This is not a sad story. When one is invisible, one learns to look at things as an outsider. Without realizing it, I was acquiring keen observation skills that would serve me well as an adult.

As a child who lived in my thoughts, I kept journals and wrote poems and songs late at night in bed, under cover with a flash light.  I never shared my duo tangs and stories with anyone.  I developed a love for writing and telling stories. My hero was John Lennon. I fact, I remember the day he died - I said to myself, I want to be a writer. I want to tell stories that will move people. I want to write songs that create memories.

I set out to be a writer, studying English at the University of Regina, and then Journalism.  I remember sitting on the stage at convocation thinking, now what.  Since then, I have been committed to writing whatever it is that needs to be written. I have been committed to moving people to action with words. I have been committed to recording our time together on this earth.

Enter Lynear Thinking.  This is not just a name - it is a perspective.  It represents my personal philosophy that "no" is not an answer. One should ask "how?".  It reflects my belief that we are all the CEO of our own lives and that we have a responsibility to be creative, energetic and optimistic about everything we do.

Lynear Thinking is about creating a vision that others can see and want to reach too.  Lynear Thinking is about being authentic.  Creative. Effervescent. Brave. Resourceful. Flexible and adaptable.

One person described me as a "pink flamingo in a brown duck pond."  And yes, I have learned how to speak the language of the linear thinking, rule based individual. I accredit this set of skills to being raised by an accountant / banker.  I appreciate and understand the need for this type of approach.  I have acquired the ability to package non linear concepts into linear formats that linear thinkers can understand.  As a pink flamingo, I must control my effervescence from time to time, because it can be misconstrued as "flighty."

Pink Flamingos are not often appreciated for their zest and zeal because the Brown Duck is not comfortable with this. One brown duck asked me to reserve any color for the final document because it is just dressing after all.  I did not bother to explain that changes in colors and fonts are designed to help bring attention to information in a purposeful way.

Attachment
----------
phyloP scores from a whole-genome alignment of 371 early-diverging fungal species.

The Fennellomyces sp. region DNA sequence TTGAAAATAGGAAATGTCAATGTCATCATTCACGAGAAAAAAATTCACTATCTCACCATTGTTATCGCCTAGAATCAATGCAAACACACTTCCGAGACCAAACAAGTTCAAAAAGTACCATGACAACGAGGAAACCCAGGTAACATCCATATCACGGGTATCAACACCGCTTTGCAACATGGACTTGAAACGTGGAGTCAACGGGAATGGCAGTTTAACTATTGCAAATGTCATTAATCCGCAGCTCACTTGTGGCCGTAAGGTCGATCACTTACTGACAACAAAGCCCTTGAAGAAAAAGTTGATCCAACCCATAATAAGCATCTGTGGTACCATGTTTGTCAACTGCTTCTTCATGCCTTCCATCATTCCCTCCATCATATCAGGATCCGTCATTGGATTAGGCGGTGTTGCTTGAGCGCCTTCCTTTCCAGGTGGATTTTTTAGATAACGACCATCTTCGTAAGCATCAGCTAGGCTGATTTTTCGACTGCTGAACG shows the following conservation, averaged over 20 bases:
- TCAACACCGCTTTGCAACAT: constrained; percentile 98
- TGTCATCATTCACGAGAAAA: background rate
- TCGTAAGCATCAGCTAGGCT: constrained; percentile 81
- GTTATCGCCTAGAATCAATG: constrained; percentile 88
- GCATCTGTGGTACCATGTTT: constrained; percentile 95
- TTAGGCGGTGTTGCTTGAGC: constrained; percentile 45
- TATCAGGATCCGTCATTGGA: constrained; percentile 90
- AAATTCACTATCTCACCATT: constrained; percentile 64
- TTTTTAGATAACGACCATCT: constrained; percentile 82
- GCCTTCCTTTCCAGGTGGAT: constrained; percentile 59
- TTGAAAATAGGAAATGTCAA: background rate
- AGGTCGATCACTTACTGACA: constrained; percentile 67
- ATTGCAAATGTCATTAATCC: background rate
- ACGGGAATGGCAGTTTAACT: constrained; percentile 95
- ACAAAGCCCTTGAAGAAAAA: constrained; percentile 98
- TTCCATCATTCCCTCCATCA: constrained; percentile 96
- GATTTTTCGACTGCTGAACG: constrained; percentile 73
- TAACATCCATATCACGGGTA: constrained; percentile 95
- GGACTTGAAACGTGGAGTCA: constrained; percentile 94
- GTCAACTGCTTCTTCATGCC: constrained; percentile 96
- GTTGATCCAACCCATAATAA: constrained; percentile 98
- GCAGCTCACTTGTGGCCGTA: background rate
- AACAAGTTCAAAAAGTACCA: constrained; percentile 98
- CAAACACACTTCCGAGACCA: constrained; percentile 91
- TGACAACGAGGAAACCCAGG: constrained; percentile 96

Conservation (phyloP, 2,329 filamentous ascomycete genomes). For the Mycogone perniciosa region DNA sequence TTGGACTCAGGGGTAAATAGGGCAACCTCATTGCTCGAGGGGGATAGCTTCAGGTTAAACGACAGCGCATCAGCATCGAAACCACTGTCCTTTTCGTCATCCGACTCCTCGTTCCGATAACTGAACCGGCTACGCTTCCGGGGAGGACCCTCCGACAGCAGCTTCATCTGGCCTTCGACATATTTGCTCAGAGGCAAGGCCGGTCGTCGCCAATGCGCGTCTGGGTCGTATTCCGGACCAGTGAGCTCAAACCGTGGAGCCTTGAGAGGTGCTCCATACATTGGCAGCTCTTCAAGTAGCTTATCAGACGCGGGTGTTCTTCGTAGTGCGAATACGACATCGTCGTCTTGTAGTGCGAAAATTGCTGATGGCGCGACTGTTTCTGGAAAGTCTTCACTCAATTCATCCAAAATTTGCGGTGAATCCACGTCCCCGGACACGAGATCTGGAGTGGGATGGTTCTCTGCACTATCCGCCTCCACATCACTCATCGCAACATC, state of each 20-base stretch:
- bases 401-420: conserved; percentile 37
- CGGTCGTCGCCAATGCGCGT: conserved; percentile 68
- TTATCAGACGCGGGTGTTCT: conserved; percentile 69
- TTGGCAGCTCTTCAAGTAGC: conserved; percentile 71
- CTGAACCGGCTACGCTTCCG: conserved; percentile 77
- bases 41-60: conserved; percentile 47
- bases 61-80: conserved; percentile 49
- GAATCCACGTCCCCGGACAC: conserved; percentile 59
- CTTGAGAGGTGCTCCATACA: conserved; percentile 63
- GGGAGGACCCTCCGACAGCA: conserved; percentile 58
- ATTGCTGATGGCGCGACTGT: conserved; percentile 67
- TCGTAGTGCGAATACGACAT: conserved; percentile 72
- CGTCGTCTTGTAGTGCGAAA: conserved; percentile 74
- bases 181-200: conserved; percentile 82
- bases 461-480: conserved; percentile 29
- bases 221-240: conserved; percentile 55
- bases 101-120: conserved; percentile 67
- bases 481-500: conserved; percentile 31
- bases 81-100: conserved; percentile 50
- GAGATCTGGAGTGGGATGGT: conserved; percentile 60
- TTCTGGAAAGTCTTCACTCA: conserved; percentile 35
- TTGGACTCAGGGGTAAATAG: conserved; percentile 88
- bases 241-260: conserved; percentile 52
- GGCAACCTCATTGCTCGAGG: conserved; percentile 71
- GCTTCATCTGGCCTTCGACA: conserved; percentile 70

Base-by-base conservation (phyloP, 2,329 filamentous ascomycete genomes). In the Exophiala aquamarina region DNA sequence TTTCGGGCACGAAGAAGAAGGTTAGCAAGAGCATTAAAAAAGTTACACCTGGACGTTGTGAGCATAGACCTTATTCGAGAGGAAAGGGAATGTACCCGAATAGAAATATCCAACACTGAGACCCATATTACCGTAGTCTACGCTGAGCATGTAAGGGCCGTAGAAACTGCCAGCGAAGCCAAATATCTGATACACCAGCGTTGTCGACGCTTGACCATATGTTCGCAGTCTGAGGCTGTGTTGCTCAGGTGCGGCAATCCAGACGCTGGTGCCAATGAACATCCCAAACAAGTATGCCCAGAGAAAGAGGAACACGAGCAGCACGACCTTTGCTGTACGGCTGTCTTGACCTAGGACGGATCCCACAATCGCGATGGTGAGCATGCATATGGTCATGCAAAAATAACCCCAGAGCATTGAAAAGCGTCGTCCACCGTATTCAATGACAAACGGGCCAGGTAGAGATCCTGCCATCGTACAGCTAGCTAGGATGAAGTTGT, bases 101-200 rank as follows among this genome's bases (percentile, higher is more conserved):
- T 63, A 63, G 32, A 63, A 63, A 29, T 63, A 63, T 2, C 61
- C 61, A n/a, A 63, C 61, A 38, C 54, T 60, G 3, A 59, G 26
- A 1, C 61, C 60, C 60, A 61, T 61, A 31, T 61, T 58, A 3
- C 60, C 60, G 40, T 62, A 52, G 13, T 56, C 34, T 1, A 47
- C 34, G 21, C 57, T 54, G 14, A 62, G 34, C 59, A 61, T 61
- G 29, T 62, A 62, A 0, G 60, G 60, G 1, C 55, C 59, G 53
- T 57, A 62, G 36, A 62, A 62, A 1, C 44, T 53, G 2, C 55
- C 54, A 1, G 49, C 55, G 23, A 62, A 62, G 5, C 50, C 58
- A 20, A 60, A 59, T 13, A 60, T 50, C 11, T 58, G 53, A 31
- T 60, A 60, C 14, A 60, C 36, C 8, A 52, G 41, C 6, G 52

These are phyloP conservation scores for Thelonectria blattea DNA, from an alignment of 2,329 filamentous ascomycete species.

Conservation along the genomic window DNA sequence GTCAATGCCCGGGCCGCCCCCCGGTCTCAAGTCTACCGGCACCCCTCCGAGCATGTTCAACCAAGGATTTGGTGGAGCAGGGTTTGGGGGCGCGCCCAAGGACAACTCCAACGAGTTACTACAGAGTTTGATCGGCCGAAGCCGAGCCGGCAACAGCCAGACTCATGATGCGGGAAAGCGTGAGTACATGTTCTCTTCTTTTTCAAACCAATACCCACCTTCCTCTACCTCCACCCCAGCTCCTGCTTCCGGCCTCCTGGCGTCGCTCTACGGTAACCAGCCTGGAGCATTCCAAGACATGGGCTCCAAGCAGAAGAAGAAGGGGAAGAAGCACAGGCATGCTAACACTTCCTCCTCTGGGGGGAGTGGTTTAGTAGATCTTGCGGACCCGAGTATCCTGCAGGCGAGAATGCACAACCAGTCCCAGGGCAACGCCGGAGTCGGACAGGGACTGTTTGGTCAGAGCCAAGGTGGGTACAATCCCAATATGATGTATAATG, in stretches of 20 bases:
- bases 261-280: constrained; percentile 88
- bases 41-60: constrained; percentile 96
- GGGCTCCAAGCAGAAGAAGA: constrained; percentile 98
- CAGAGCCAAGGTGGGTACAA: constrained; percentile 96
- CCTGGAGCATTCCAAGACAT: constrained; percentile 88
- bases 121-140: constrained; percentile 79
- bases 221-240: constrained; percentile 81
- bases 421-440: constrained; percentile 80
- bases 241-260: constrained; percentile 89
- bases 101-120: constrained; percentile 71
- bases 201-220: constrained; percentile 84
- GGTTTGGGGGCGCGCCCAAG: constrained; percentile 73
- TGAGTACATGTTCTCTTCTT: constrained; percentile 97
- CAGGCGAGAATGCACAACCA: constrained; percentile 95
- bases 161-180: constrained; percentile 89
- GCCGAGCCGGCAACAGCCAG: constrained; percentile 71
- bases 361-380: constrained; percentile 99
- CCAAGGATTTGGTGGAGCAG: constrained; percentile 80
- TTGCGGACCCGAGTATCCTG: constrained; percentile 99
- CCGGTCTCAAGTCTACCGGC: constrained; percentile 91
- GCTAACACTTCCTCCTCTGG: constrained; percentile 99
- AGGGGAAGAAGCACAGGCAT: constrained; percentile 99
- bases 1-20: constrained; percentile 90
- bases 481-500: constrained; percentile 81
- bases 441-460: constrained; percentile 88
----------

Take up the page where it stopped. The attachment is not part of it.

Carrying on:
But as the song goes, I gotta be me. I was born kicking and screaming, upside down and backwards. I was not born to follow the path. I was born to create the path.  I was born with a brain, and a creative soul. and the power of words. I was born to tell stories and help create connections. I was born not to placate but to question. I was born not to accept what is but to explore what is next.

So here I am at another threshold in my life and I continue to be who I was the day I was born.  Sometimes I don't fit in.  Sometimes I scare people. Sometimes I am a force of nature.  That's OK.

So now I am about to launch the next version of Lynear Thinking to help businesses connect with their markets. That helps community groups tell their story and garner support to do the good things they do. Lynear Thinking is not for the faint of heart. It is for those who have a desire to do something important and significant with their time and talent. Lynear Thinking is about changing from what we are to what we can be. Lynear Thinking is about doing what's important, exploring new ground and discovering other ways of thinking.

Monday, July 19, 2010

Thank you Don, where ever you are.

As a young student journalist, I wanted to do a documentary about street people in Regina.  Yes, we have them, like every other city.  In the research process, I wanted to find someone who could educate me about life on the street.  After months of being turned away and turned down by various helping organizations,  I booked a meeting with a counsellor at the Regina Friendship Centre to tell him about the story that I was hoping to write, and to ask for his help.

When I arrived at the centre, a 28 year old man named Don met me.  He was about 6 feet tall, thin, with sandy brown curly, tossled hair.  His voice was soft and kind, and kind of crackled at times.  When we shook hands, his skin felt thin, and his hands felt weak.

We went to his office to talk.  I had explained my story concept, and after he sized me up as to whether I was trustworthy and genuinely interested in telling an untold story, he offered to help me.  It turns out Don was posing as the counsellor.  He was a self described "street person" who was originally from Winnipeg. I didn't believe him until he showed me a letter that was addressed to him from Social Services.

I explained that the story would take about 4 weeks to develop and he would need to be available at least once a week. I asked if he could commit to that, and he said, "I would like to. It will be the first thing in my life I have ever finished." So Don had a story to tell, and I had a story to listen to.